Cigarettes with a cork-colored smoking end, often designated “light” cigarettes, are those with a filter installed. Women’s light and ultra-light cigarettes also have filters, although they are typically still white on the end. The implication is that light cigarettes are safer for smokers, because of the filter. An examination of several factors determines whether or not experts believe this to be true.
A cigarette filter is virtually a plug or cap placed in the end of a cigarette, predominately made of a plastic known as cellulose (developed from wood). Manufacturers dissolve the cellulose and then spin it into continuous synthetic fibers, called tows, that look similar to cotton upon initial view. Manufacturers then open the tow, take the necessary steps to give it a plastic quality, shape it and then cut it to fit the cigarettes. Filters also contain chemical additives that make the cigarette smoke taste better such as menthol cigarettes and speed up the delivery process of nicotine to your brain.
When manufacturers first looked into producing cigarette filters in mass quantities, they designed machines to test their effectiveness. These machines were able to smoke filtered and non-filtered cigarettes under identical circumstances and compare them. The results determined by the machines were that the filters reduced the amount of tar and nicotine inhaled when “smoking” the filtered cigarette as compared to the non-filtered cigarette. On major flaw that anti-tobacco enthusiasts find in this testing method is that each human being smokes differently than a programmed machine.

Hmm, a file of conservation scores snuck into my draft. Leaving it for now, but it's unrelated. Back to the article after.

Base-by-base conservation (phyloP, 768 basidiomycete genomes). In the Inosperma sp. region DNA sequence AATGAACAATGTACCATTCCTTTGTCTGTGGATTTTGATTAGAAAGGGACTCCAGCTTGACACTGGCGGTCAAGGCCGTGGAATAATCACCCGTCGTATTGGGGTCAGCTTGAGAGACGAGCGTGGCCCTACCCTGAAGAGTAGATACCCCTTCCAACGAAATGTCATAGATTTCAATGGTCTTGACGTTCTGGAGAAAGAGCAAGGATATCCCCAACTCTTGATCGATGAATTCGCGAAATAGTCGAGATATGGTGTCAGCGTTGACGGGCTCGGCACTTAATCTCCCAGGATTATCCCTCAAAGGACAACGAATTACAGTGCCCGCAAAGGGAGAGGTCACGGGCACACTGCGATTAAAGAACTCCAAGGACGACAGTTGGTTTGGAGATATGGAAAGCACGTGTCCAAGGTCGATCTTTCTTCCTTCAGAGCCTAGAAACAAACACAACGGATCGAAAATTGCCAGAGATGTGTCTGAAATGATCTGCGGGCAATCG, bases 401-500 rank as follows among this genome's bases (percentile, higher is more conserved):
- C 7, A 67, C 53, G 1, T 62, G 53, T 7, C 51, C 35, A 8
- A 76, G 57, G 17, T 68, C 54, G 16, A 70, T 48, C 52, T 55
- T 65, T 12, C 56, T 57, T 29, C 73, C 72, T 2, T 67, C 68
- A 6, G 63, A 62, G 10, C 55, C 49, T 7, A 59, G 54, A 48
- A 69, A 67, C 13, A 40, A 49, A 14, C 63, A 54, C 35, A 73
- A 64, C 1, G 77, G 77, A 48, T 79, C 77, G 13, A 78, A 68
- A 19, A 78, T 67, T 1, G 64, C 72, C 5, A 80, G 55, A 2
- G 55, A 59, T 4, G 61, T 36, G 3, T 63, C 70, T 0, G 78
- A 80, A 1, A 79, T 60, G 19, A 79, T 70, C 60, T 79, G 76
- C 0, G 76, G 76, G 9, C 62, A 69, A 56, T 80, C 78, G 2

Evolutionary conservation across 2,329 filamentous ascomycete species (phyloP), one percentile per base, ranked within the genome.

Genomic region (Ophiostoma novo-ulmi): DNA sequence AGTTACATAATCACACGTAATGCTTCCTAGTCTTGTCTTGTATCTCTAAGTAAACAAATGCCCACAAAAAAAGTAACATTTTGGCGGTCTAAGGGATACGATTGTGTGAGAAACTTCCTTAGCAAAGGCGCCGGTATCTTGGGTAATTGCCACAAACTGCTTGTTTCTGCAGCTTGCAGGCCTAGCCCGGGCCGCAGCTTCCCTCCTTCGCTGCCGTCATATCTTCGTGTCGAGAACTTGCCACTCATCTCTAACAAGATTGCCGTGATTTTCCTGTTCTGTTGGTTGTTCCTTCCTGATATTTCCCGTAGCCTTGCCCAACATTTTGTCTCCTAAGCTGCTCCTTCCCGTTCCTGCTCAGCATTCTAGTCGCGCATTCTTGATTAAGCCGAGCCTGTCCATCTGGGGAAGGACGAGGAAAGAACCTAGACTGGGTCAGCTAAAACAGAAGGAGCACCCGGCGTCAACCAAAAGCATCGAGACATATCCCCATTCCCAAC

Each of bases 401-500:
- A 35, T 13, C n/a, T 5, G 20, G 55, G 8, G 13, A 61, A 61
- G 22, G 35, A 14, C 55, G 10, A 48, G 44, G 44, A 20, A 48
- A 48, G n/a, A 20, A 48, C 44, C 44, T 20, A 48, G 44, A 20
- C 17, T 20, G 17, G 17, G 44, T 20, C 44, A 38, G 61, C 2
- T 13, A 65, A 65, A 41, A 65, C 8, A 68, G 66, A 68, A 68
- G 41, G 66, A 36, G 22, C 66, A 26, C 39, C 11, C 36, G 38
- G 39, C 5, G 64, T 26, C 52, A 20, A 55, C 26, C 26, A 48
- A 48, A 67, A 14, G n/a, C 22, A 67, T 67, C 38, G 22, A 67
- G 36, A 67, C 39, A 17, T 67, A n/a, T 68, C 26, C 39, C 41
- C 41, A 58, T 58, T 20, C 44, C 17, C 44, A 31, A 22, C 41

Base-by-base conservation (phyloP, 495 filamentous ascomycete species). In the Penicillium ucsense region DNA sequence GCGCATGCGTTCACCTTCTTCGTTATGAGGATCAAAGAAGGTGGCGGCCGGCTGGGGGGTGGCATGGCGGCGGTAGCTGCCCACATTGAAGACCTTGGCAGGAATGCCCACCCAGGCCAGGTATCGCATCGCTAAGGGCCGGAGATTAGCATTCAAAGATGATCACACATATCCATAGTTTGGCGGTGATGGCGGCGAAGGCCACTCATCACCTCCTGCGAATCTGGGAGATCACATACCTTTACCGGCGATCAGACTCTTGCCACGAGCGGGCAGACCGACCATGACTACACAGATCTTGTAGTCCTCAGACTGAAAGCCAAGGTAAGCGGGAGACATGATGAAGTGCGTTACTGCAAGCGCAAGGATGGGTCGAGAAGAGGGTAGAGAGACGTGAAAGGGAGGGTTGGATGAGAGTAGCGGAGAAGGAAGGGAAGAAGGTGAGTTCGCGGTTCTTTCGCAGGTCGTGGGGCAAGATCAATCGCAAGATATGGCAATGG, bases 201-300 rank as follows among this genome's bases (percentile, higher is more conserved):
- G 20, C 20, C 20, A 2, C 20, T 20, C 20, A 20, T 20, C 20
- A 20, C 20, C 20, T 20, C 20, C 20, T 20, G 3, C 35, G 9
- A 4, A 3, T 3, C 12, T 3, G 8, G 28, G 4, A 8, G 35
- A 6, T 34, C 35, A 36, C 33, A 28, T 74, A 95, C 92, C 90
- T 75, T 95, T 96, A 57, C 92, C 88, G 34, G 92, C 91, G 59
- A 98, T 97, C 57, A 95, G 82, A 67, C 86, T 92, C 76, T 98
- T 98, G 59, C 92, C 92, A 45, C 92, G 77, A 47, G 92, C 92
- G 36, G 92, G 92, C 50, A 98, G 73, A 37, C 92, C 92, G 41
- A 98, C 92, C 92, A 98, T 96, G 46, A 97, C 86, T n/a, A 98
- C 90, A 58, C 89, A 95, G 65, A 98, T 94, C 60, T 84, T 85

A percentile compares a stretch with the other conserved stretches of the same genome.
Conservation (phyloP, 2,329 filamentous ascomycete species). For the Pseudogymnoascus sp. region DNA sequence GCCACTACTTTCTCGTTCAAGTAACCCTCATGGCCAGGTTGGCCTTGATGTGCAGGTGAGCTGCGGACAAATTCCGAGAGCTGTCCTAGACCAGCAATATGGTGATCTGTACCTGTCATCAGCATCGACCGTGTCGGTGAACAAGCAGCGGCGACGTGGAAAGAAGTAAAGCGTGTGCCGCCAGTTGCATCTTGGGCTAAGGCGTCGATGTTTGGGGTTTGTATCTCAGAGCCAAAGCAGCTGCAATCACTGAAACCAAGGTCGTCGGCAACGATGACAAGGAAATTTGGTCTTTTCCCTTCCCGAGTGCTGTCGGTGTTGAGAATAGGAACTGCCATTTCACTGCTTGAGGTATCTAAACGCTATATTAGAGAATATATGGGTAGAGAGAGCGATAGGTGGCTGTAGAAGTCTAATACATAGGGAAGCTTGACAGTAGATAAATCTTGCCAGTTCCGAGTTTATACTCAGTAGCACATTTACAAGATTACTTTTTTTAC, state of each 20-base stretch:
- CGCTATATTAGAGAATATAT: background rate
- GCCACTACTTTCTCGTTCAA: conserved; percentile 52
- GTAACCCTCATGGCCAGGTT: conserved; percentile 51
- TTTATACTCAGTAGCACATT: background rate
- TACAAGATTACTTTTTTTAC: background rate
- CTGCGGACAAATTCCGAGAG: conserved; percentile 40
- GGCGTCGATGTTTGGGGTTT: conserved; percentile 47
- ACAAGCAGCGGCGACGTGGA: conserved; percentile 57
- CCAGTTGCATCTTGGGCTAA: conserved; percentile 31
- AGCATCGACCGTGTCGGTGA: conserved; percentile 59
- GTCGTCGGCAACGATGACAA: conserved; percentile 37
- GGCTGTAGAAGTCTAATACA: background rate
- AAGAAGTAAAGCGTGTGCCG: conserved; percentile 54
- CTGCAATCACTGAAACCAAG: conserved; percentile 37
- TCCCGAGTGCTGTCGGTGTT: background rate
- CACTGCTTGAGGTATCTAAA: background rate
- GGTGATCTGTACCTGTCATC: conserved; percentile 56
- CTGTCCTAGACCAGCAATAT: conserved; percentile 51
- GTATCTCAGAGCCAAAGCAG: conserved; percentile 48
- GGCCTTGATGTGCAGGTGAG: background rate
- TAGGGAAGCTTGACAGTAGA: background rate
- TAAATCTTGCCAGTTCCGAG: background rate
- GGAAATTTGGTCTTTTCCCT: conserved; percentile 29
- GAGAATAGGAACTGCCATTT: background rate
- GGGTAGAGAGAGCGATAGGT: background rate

As stated, cigarette filters have holes in them that allow outside air to come into the cigarette when a smoker inhales, which mixes with the smoke and dilutes the toxins. While machine testing apparently showed that this approach was an effective way to reduce the toxins in smoke, most researchers have concluded that filtered cigarettes are equally as bad for smokers as non-filtered cigarettes. For starters, smokers can cover the holes in the filter with their fingers or lips. Additionally, research shows that individuals who smoke filtered cigarettes (often deemed “light” cigarettes) inhale more deeply when smoking, and hold the cigarette smoke within their lungs for longer amounts of time. Both circumstances render the filter virtually ineffective.